Is any of this possible? Or do the costs make it prohibitive? Dunedin-based geo-scientist Phil Scadden, writing in a private capacity for Hot Topic, has crunched some numbers.
He finds it relatively straightforward to bridge our "energy gap" - estimated as 62 kilowatt hours per person per day (kWh/p/d) - between fossil fuel and renewable energy.
"If we don't mind parts of the country covered with windmills, multiple new hydro schemes, including all those proposed for the Clutha and Waitaki rivers, and new geothermal schemes, we can readily get nearly all our required 64kWh/p/d from hydro, geothermal and wind alone. We don't have to say yes to every wind and hydro proposal but we have to say yes to a great many of them."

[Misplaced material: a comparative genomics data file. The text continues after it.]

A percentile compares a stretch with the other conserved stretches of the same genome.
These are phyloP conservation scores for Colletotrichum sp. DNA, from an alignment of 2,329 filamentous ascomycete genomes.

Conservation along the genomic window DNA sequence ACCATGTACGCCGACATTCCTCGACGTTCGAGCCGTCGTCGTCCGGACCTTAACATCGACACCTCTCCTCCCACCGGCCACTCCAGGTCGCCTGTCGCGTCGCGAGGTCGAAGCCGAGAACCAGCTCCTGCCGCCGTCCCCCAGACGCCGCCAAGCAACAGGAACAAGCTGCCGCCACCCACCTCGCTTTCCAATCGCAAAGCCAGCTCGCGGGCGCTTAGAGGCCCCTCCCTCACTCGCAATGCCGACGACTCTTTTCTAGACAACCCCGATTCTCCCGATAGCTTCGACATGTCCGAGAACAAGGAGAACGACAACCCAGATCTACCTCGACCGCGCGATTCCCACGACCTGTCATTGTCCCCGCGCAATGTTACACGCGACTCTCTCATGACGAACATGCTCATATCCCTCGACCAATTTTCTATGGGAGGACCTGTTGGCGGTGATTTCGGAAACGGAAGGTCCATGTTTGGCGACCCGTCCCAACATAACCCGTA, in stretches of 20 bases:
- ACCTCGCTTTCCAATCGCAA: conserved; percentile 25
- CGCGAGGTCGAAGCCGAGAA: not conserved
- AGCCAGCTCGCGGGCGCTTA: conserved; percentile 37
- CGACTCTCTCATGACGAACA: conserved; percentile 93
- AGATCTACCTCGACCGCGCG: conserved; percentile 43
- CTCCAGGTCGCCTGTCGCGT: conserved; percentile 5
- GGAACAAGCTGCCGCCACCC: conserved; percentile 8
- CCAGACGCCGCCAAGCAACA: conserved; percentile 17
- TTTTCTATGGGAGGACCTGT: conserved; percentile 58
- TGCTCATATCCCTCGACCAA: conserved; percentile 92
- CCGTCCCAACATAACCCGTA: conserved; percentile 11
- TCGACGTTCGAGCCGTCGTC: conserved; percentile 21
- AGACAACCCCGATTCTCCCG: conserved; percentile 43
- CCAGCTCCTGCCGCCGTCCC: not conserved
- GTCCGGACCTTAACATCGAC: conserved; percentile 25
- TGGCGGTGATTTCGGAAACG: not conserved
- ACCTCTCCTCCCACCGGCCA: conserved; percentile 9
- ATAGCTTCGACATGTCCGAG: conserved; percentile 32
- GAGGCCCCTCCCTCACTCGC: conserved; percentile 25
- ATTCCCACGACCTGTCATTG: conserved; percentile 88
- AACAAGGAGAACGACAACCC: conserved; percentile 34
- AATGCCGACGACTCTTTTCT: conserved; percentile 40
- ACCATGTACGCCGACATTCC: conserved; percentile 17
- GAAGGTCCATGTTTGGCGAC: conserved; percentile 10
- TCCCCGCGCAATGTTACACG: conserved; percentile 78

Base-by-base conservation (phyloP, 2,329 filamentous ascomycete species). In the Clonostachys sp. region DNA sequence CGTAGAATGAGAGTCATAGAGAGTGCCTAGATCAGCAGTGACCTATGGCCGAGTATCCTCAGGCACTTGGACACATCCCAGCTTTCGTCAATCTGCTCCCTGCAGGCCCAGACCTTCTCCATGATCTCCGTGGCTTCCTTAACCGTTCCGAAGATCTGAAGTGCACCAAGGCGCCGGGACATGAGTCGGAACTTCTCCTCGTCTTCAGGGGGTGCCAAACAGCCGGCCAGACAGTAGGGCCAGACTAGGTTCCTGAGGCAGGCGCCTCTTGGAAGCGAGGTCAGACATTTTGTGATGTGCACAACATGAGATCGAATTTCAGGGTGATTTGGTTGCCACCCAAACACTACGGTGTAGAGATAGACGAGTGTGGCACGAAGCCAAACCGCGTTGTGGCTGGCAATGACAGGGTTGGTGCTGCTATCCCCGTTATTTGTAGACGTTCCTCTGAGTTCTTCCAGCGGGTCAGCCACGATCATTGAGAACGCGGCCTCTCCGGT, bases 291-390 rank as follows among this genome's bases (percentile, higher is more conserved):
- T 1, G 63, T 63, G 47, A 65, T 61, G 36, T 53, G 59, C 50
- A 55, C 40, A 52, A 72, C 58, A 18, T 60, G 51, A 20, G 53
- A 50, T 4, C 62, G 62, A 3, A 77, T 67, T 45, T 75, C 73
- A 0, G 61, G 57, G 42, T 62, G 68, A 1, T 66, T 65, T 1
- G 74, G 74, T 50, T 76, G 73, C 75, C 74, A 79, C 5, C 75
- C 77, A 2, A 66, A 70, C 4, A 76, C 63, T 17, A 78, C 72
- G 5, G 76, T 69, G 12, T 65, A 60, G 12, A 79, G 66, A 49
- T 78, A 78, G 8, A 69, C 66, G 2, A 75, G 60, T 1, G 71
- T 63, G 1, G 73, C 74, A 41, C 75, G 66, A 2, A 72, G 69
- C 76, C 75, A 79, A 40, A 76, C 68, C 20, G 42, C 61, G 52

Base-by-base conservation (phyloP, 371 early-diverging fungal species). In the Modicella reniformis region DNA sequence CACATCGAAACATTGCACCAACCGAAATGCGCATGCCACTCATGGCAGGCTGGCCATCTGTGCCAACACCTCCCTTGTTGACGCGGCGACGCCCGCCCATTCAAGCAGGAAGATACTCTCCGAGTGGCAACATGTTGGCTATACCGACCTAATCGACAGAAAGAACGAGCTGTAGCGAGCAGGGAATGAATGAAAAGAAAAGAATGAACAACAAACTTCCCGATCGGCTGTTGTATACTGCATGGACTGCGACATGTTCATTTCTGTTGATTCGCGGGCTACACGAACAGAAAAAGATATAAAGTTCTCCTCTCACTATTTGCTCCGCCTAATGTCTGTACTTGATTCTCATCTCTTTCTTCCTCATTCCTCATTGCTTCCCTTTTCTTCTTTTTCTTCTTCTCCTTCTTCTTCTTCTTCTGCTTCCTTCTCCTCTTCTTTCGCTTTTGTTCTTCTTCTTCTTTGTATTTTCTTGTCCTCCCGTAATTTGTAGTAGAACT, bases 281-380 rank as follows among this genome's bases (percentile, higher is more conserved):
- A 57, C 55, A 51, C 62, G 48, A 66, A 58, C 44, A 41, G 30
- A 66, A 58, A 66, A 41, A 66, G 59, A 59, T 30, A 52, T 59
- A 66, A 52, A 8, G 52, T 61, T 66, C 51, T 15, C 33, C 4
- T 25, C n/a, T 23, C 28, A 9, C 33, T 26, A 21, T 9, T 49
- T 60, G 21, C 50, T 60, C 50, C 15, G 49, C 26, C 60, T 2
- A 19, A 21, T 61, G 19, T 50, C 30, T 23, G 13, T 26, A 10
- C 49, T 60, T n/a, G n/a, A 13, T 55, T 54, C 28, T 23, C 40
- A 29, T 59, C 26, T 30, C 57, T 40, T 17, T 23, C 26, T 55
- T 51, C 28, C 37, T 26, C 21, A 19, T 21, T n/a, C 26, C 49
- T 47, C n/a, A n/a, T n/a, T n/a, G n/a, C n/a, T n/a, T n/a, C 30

Scadden's plan, feasible he reckons by 2025, involves about 10,000 new wind turbines, eight hydro schemes, several geothermal schemes, solar hot water and solar photovoltaic panels for half of New Zealand homes, home insulation, and large-scale adoption of electric cars at an estimated cost of between $91 billion and $174 billion. Expensive, but not out of the question.
A 2008 cost benefit study by Meridian Energy and Contact Energy found electric vehicles are good for New Zealand to the tune of $8.2 billion over a 50-year period.
"The majority of the identified benefits (91 per cent) accrue privately to vehicle owners, through decreased operating and maintenance costs. However, $769 million (or 9 per cent) of the net benefit accrues to society (through air pollution and carbon savings)."